HIPAA Deadline Boosts Healthcare Data Practices - EnterpriseStorageForum.com

HIPAA Deadline Boosts Healthcare Data Practices

In the second part of our series on compliance and storage issues, we look at the effect that a looming rule mandating electronic records security is having on healthcare providers.

Healthcare organizations face a tough challenge under HIPAA, the Health Insurance Portability and Accountability Act: they must secure data, regulate its access, and retain it for periods sometimes measured in decades.

That can be tough enough if you're dealing with centralized data in a SAN , but when you consider that hospitals often begin the compliance process with a mix of paper records and direct-attached storage (DAS), the confidentiality and security goals of HIPAA look even harder to attain.

HIPAA's Privacy Rule, in effect since 2003 or 2004 depending on the size of the organization, requires confidentiality of patient records on paper and sets retention periods for some kinds of medical information, regardless of media. These retention requirements can stretch from birth to 21 years of age for pediatric records, or beyond the lifetime of the patient for other medical records.

But it is the Security Rule, which goes into effect on April 21 for larger organizations, that most affects IT, because it mandates protection and control of electronic records.

Controlling Access

HIPAA's immediate effect on electronic storage is more about compelling better organization and access control than requiring drastically increased capacity. In the long run, the combination of HIPAA's mandated retention times and the increasing use of digital medical imaging will drive up storage requirements as well.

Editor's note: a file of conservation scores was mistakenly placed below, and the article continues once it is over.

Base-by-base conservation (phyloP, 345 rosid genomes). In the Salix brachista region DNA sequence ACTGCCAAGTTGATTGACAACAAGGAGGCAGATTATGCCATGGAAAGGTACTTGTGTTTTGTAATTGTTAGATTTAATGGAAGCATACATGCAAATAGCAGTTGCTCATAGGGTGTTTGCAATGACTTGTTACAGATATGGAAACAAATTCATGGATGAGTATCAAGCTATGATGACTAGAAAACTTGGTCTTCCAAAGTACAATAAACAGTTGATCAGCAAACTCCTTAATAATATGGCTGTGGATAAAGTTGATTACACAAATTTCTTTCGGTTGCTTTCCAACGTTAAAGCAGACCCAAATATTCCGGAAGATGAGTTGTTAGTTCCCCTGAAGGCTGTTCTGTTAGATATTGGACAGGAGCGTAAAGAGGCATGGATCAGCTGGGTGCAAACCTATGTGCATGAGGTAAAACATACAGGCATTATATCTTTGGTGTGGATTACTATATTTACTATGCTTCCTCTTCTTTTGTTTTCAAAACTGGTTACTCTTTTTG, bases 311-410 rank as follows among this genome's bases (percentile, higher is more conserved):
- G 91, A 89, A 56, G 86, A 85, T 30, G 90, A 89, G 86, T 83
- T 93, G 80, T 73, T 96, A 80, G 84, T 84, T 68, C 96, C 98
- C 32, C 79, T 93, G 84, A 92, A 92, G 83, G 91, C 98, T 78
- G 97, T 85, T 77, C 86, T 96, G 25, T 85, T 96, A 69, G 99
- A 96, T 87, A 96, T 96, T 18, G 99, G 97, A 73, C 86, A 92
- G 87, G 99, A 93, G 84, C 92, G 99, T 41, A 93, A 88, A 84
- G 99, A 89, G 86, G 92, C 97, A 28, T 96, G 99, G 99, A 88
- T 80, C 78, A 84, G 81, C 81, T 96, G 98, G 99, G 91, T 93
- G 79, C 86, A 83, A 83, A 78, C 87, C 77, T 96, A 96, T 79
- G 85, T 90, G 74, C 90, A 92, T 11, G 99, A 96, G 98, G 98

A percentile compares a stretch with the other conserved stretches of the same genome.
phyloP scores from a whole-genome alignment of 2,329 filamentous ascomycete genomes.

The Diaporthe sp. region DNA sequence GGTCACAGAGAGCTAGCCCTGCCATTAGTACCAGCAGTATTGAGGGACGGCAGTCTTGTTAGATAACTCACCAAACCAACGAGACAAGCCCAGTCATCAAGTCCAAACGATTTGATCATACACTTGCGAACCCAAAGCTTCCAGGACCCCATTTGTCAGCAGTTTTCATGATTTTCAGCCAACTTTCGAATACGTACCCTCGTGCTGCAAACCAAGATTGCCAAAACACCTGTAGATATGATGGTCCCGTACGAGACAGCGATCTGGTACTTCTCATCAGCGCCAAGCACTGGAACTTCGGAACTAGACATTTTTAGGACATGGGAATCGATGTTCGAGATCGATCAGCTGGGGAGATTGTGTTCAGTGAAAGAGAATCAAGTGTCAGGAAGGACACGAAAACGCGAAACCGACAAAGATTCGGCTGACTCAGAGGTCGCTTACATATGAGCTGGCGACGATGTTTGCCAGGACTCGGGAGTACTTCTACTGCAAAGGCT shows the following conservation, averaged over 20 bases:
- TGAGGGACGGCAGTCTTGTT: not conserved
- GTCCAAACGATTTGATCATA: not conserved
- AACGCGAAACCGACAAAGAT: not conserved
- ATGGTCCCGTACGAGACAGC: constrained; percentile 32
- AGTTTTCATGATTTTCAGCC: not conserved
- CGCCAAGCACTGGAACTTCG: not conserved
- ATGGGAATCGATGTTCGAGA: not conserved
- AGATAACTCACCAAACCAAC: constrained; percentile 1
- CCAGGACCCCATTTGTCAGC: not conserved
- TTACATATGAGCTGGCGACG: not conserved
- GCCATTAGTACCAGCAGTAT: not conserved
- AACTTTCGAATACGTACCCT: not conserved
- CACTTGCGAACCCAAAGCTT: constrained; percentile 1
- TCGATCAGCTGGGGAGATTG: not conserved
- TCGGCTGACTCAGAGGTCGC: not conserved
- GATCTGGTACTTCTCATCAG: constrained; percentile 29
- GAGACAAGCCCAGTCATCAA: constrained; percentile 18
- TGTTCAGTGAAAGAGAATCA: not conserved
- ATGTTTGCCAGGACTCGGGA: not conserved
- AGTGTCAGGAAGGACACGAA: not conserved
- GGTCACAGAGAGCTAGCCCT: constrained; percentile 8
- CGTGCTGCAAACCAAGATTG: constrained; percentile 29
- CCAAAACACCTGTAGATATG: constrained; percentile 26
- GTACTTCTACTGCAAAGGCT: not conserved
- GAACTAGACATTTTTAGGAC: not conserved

According to Peter Gerr, senior analyst at Enterprise Strategy Group, for many healthcare organizations, the first step in gaining a handle on their data is simply to move from DAS to networked storage to "establish a foundation on which to consolidate all of their information."

Without centralization and consolidation, says Rob Pegler, vice president of technical solutions at Xiotech, HIPAA compliance is "impossible." Hospitals used to operate with data stores in individual departments, says Pegler. Referring to HIPAA's maximum wrongful disclosure penalty, he adds, "20 years ago this wasn't given a thought. But today with HIPAA, with the quarter-million dollar hammer, they are painfully aware of this. It has forced a change in storage design."

Pegler also sees HIPAA driving a trend away from CD-ROM, DVD and optical media to spinning network storage. Such formats had been popular because of their portability and ease of recording, but their very portability is now a privacy liability. "The good news is that you can hand the DVD from the doctor to another doctor," Pegler says. "The bad news is they get lost. Under HIPAA, this is a violation." Digital information stored on a SAN, in contrast, can be audited and guarded by access controls.

The privacy knock can also be applied to the portability of film, and in that way, HIPAA may be helping to accelerate the move from film to digital PACS (picture archival and communications systems). And PACS is clearly a driver of capacity growth. Mike Marchi, senior director of compliance and ILM solutions at Network Appliance, says that most of NetApp's healthcare compliance implementations "have been tied to PACS and X-ray images," where customers want to keep the information online to improve care, "and they're locking them down at the same time."

While hospitals often stored some components of medical records for long periods, HIPAA may require more complete coverage. Also, HIPAA has varying retention times based on the type of information, so classification becomes increasingly important. Says Gerr, "Before HIPAA, many hospitals would simply purge records from radiology, the PACS system, after a year or two years." Now, common practice is to retain this data for the life of the patient.

E-mail is also covered by HIPAA wherever confidential patient information might be transmitted. Francis Lambert, product partnerships consultant for Zantaz, sees "an emerging need for auto-classification of e-mails, to know whether or not they need to be retained for compliance." Though the lines are not clear here on what constitutes protected health information, Lambert says, "we think it's prudent for healthcare practitioners to store any email discussing a patient's condition."

It's certainly prudent to protect that information, agrees Gerr, who says that he expects most companies covered by HIPAA to implement e-mail encryption.

Page 2: A Look At Two Healthcare Providers

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